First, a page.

Heart attacks are triggered when there’s a sudden loss of blood flow to a part of the heart muscle. Without enough blood and oxygen your heart can be seriously damaged so an immediate response is required. Most people characterise the stages of a heart attack as a tight pain in the chest area that spreads to your arms and stomach.
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This is not inaccurate – although pain levels can vary greatly – but what is often overlooked are the warning signs you may experience months in advance.
According to Dr Iqbal Malik, Consultant Cardiologist at OneWelbeck, When heart symptoms first start, they can be mild – you might feel a bit of breathlessness on exertion, chest tightness, indigestion, or even just a reduction in exercise tolerance.
“They come on when you push yourself, and disappear at rest,” said Dr Malik.
They can also get progressively worse in the next few weeks, he said.
The trouble, as Dr Malik points out, is that the body is not wired to say it is “heart” or “lungs” or “stomach”, so symptoms can overlap.
“Then suddenly it happens at rest – and that is the heart attack,” he warns.
Why do some symptoms appear months in advance?
Dr Malik explains: “The process in the coronary (heart) artery is that debris (grit made up of fat and scar – or atheroma build up slowly.
“Then a change occurs and a crack in this material can appear – that is healed up with a small clot.”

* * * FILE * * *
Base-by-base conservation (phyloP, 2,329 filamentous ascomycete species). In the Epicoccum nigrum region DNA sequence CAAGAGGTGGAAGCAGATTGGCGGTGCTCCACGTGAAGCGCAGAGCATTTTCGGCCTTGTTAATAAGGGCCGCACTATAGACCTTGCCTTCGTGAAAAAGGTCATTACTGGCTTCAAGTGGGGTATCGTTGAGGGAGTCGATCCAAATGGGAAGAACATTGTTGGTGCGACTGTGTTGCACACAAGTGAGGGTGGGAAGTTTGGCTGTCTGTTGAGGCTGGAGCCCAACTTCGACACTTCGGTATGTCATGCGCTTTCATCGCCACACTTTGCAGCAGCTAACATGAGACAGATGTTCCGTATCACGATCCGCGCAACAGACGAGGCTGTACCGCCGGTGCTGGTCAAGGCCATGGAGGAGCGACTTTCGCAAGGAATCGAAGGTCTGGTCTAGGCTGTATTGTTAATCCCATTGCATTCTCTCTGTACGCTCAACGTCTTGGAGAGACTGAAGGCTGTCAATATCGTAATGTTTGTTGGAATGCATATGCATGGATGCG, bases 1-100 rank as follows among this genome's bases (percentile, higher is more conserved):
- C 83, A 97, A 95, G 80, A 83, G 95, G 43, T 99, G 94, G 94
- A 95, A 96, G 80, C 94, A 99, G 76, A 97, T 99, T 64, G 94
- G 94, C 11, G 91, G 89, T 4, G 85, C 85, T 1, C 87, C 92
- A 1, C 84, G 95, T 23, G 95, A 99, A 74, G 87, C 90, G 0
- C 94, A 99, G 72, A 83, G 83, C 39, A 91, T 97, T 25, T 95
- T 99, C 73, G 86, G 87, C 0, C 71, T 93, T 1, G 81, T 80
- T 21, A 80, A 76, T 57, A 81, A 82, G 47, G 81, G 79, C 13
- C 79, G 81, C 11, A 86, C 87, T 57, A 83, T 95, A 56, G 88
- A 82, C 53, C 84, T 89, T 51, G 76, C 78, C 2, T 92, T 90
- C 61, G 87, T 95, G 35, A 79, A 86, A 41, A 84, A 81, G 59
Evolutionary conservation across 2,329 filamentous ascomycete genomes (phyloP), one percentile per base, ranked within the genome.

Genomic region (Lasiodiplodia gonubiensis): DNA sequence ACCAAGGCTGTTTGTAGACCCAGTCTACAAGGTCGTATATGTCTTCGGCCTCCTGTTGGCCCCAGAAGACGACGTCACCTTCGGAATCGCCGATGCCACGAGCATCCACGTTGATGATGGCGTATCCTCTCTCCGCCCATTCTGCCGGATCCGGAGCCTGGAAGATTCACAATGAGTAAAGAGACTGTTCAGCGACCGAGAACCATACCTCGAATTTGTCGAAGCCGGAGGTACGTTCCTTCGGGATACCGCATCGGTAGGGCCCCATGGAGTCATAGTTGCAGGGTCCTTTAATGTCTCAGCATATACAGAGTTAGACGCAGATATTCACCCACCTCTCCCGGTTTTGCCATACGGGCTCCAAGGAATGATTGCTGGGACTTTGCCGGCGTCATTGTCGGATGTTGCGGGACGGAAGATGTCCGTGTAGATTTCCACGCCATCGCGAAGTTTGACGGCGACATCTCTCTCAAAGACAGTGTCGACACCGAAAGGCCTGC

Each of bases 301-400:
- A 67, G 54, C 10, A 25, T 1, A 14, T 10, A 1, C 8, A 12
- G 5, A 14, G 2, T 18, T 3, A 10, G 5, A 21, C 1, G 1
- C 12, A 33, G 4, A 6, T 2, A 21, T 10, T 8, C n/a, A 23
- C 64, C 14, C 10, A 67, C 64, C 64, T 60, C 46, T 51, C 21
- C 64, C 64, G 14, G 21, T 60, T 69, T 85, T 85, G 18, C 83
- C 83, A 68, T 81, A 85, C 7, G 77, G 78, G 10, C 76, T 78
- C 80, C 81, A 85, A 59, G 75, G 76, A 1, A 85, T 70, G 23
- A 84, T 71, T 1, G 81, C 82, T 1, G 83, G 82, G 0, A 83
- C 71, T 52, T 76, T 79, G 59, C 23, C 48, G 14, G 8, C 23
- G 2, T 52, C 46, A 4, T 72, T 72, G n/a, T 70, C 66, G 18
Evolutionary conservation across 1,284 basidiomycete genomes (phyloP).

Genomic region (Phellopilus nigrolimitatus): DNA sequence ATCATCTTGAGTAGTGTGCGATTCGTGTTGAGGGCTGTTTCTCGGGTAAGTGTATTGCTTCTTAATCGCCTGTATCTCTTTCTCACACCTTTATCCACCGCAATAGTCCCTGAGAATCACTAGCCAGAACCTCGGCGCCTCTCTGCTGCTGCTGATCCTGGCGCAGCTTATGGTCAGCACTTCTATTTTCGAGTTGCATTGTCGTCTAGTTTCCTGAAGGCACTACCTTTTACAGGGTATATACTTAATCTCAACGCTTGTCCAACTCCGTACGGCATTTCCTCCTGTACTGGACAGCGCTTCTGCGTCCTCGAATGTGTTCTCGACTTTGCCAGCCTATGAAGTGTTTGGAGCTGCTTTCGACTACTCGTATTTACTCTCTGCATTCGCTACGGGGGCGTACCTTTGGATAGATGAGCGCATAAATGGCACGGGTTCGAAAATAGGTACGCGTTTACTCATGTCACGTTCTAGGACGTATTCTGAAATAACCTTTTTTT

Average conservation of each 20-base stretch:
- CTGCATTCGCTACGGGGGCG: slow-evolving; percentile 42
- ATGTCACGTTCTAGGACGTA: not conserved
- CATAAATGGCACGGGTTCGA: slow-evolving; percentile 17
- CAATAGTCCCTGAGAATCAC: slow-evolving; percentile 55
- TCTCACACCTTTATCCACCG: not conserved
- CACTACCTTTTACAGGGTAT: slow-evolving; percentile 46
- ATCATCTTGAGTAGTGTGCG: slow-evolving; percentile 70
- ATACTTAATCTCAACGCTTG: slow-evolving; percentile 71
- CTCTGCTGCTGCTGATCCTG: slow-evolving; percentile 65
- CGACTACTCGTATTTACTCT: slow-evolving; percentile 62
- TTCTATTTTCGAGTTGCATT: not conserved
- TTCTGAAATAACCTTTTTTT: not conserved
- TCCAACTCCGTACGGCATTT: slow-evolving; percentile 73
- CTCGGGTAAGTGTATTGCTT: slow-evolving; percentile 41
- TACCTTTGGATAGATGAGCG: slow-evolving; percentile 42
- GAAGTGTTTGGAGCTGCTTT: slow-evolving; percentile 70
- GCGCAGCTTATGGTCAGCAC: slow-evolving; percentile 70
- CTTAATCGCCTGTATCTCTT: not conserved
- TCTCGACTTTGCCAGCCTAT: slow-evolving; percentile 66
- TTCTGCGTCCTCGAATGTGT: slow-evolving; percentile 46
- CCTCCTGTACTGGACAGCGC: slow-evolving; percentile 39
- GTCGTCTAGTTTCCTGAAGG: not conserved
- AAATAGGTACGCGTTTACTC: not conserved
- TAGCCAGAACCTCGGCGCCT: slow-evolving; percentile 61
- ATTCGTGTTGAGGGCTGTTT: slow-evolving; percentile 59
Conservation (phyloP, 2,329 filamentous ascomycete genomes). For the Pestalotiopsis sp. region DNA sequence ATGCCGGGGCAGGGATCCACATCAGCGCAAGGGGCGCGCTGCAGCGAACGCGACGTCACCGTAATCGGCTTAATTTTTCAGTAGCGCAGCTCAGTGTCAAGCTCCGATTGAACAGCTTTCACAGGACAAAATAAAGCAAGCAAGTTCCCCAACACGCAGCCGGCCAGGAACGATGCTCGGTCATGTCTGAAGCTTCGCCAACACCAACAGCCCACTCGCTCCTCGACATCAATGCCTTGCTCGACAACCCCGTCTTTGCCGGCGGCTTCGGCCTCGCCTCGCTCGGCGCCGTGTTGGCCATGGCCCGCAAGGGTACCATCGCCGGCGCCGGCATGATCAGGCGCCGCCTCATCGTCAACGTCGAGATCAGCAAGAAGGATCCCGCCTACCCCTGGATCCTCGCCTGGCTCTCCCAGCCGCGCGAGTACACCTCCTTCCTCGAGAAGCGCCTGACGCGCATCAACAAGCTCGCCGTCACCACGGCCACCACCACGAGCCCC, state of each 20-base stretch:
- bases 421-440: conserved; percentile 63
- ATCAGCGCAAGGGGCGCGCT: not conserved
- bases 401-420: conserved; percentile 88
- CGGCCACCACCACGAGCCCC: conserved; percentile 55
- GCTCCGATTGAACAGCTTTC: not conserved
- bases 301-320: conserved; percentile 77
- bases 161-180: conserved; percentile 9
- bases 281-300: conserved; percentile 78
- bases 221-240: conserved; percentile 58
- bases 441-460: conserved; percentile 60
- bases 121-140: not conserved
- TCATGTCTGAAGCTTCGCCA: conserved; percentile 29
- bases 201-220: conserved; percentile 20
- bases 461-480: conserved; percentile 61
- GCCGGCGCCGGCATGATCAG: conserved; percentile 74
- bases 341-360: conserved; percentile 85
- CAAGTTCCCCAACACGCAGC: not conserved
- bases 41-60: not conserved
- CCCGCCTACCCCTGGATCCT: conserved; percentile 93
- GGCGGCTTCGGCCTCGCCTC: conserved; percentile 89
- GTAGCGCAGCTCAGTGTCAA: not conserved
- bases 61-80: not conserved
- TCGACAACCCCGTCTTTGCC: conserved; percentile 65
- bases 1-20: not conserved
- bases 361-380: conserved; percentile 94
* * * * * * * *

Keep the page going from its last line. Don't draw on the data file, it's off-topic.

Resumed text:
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He continues: “That makes the artery that bit narrower – making the symptoms a bit worse – but not blocking the artery and causing a heart attack.
“This process repeats itself and the artery gets narrower and narrower.
“If the clot is too large, and blocks the blood vessel suddenly, that is a heart attack.”
What should I do if I spot the early warning signs?
According to Dr Malik, if you are under 30, it is very unlikely this is a heart attack.
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If you are over 50, however, and have underlying conditions such as diabetes, blood pressure, overweight, strong family history, high cholesterol) then take it seriously and get checked out, he said.
“If symptoms last for over 15 minutes, and are not relieved by rest, then please call 999,” warned Dr Malik.
Does Dr Malik have any specific advice for how to respond amid the COVID-19 pandemic?
“Remember, the hospital can handle your care, and don’t be too worried about catching COVID-19,” he said.
He added: “The heart attack is much more serious than the risk of catching that disease.”
General tips to reduce your risk of having a heart attack
Making lifestyle changes is the most effective way to prevent having a heart attack (or having another heart attack).
According to the NHS, There are three main steps you can take to help prevent a heart attack (as well as stroke).
- Eat a healthy, balanced diet
- Do not smoke
- Try to keep your blood pressure at a healthy level
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